Program goals and delivery
Our graduate programs in Indigenous Policy and Administration (IPA) prepare students to be innovators and leaders in First Nation, Métis and Inuit governments and organizations, as well as in other governments and organizations that work with them. They do so by strengthening the knowledge and skills for meeting the challenges of governance, policy development and its implementation, with a particular emphasis on both managing sustainable development, and introducing new methods of community economic and social development.
The IPA courses are delivered through an intensive on-campus Summer Institute and online.
The Diploma in IPA will only be offered on a part-time basis, with students taking 1 or 2 of the 6 required courses per semester for three or six terms, including the Summer Institute (PADM 5711 – all day June 4 to 8 and PADM 5713 – all day June 11 to 15 for Summer 2018).
IPA Learning Outcomes
While completing the IPA programs students will strengthen their competencies in Indigenous policy and administration.
- Develop the knowledge needed for meeting the major challenges of nation-building and governance in diverse settings, and use it to analyze the specific circumstances of select First Nations, Métis and Inuit governments, communities and organizations.
- Acquire and apply new skills in financial management, organizational design, applied research and program evaluation, leadership and community development to select situations drawn from the needs and operations of First Nations, Métis and Inuit governments, communities and organizations.
- Analyze the existing – and refine their own – empirically grounded understanding of the colonial, neo-colonial and democratic aspects of historical and contemporary policy and administration, as well as their own understanding of the constructive potentials that exist in present circumstances.
- Explore and explain the challenges inherent in the epistemological and cosmological divergence among the varied traditions of Indigenous nations and peoples and modern globalized industrial societies.
- Become more aware of and capable of critically assessing their own worldviews and attitudes towards different cultures, and demonstrate knowledge of various approaches to defining and analyzing sources of bias in Canadian academia, law, policy, politics and society.
- Assess the potential benefits, costs, and ethical considerations of various approaches to community and economic development in First Nations, Métis and Inuit territories, and in both urban and rural settings.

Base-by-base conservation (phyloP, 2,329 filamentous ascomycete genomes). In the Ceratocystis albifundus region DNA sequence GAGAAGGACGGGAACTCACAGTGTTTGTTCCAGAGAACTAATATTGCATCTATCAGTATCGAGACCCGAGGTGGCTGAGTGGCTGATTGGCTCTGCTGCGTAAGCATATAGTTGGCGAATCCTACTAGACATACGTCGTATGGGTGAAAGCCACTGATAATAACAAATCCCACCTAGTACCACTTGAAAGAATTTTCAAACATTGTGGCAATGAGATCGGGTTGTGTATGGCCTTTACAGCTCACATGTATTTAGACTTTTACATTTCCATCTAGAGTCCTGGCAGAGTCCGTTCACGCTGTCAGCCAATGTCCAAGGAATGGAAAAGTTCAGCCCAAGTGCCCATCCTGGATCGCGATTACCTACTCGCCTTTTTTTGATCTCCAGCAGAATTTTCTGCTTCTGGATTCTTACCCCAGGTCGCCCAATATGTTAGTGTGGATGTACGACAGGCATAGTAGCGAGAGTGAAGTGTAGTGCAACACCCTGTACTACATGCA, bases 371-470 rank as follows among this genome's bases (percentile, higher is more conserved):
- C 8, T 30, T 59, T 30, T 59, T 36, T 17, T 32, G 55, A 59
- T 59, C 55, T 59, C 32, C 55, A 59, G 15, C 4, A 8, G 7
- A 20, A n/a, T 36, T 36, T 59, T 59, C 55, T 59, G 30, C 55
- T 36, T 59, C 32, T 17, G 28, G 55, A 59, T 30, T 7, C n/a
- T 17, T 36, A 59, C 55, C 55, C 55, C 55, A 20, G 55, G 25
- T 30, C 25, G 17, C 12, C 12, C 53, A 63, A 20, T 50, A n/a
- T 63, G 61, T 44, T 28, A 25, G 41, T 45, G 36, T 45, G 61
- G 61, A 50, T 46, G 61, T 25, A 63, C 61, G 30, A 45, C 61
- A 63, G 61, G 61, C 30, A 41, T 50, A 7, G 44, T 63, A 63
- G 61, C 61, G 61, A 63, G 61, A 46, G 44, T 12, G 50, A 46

The following represents the type of courses that are currently being developed for the IPA Programs.
|Course Name and Number||Calendar Description|
|Indigenous-Canada Relations: Governance and Policy History
|Introduction to pre-contact history of select Indigenous nations and peoples, overview of the contact period including treaty relationships, evolving jurisprudence, changing power dynamics, federal and provincial administrative practices, contemporary and traditional forms of First Nations, Métis and Inuit governance. Contrasting approaches to understanding foundational events.|
|Issues in Contemporary Governance: First Nations, Métis and Inuit
|Diverse approaches to understanding and responding to the main governance issues facing contemporary and traditional First Nations, Inuit and Métis governments and organizations in Ontario and in the rest of Canada.|
|Leadership and Management in Indigenous Organizations and Governments
|Leadership, organizational development and innovation in various cultural contexts relevant to Indigenous peoples, organizational design, recruitment and human resources management, decision-making, project planning and implementation, media and communications – includes a practicum.|
|Financial Management in First Nations, Métis and Inuit Governments and Organizations
|Legislation, regulations, and financial management practices that apply in First Nations, Métis, Inuit organizations and governments. Sources and measures to mitigate and eliminate historical disparity, including asset management, strategic investment, and capital aggregation.|
|Policy Research and Evaluation for Indigenous Policy and Administration
|Policy research and program evaluation; applied research ethics, cultural and community protocols, legal frameworks, formulation of research problems, research design, and techniques for collecting and managing community-based and other data; research methodologies of specific Indigenous nations and peoples, as well as scholarly debates about epistemology and practice.|
|Economic and Community Development in Indigenous Territories
|Community economic development theories; the ethics, benefits and costs of traditional, current and new approaches pertinent to building stable, sustainable economies in rural and urban Aboriginal settings.|
|Aboriginal Peoples and Canadian Law
To be cross-listed with the Department of Law
|Canadian law relating to Aboriginal peoples from colonial times to the present, including jurisprudence on Aboriginal and treaty rights, the duty to consult, fiduciary duties, the honour of the Crown, nation-to-nation relations, and other concepts; introduction to First Nations, Métis and Inuit legal traditions and international law.|
|Indigenous People and Urban Policy and Administration
|Policies and programs of and for people living in Canadian cities, with a focus on institutional and intergovernmental challenges and opportunities for change.|
|Aboriginal Health and Social Policy
To be cross-listed with the School of Social Work
|Development and delivery of health and social policies pertinent to Aboriginal people living in diverse circumstances in Canada; theories and practices.|
|Policy Seminar (Indigenous Policy and Administration)
|One or more selected policy areas or specialized aspects of Indigenous Policy and Administration. The policy field or topic will change each year.|